It's a tough task, but the British manufacturer has a plan.
When the new Land Rover Range Rover was revealed last year, the automaker confirmed that the new-generation SUV would spawn a fully electric derivative in 2024. As for Jaguar, it still only has one EV in the form of the I-Pace, but Jaguar Land Rover as a whole will have to do a lot more in the years ahead to electrify its portfolio and meet increasingly stricter emissions standards. We now have a clearer picture of how and when this will play out as JLR has announced its sustainability targets for 2030 and beyond. While other companies like Bentley are aiming for a full lineup of EVs as early as 2030, it'll take a bit more time for JLR to get there.
JLR has committed to reducing greenhouse gas emissions by 46% across all its operations, and by 54% per vehicle across its value chain by 2030. This includes a 60% reduction in the vehicle use phase. The company will then aim to achieve net zero carbon emissions across its supply chain, products, and operations by 2039. These goals are in line with the Paris Agreement. Of course, JLR will increasingly have to electrify its model lineup to achieve these goals. There are already hybrid versions of the Range Rover and Range Rover Sport, and we know that a plug-in hybrid version of the Defender is on the way.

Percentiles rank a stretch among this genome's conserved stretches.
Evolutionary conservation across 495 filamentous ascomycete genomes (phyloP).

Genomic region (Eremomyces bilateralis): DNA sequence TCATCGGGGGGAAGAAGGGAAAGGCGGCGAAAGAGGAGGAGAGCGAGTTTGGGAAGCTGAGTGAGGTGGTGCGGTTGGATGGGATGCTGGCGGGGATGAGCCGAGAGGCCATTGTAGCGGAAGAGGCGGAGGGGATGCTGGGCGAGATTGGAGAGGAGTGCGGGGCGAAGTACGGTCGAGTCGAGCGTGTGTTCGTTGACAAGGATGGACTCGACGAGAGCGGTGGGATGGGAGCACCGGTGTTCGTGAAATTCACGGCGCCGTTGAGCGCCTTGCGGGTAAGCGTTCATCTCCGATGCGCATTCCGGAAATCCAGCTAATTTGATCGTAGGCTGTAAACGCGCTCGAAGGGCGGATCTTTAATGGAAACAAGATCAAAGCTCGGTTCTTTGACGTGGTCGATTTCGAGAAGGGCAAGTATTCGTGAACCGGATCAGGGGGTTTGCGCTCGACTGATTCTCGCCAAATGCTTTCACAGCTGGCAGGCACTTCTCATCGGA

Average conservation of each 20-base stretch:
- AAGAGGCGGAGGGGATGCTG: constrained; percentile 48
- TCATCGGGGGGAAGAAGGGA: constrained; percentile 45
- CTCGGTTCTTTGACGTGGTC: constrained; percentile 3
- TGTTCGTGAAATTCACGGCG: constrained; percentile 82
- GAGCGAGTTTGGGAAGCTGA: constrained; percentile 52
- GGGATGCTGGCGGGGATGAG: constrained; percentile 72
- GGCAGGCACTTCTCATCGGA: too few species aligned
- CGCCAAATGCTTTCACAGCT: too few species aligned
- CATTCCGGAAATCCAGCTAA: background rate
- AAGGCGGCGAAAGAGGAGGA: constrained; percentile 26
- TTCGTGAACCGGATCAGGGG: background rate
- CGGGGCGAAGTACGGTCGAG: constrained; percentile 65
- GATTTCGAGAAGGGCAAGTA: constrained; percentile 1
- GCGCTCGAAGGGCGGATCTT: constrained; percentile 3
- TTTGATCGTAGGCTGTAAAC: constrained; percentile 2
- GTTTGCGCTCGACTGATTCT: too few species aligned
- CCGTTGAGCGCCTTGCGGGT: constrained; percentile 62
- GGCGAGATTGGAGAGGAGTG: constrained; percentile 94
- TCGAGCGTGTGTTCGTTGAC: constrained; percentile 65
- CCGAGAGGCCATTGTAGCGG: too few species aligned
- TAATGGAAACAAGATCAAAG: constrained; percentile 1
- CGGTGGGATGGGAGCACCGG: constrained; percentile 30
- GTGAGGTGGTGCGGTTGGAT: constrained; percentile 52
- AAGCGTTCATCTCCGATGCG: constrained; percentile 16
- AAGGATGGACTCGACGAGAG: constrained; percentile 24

As for Jaguar, it announced last year that it will be an EV-only carmaker by 2025. Unsurprisingly, it'll be harder for Land Rover to achieve the same since an electric crossover is easier to engineer than a rugged, large electric SUV that is expected to tow heavy rigs and conquer challenging off-road trails.
"As we move from climate ambition into action, we are now embedding sustainability into the Jaguar Land Rover DNA to minimize our carbon footprint across our value chain," said Rossella Cardone, Director and Head of Sustainability Office at JLR. "Science-based targets tell us how much and how quickly we need to reduce our greenhouse gas emissions as well as keeping stakeholders informed about our progress."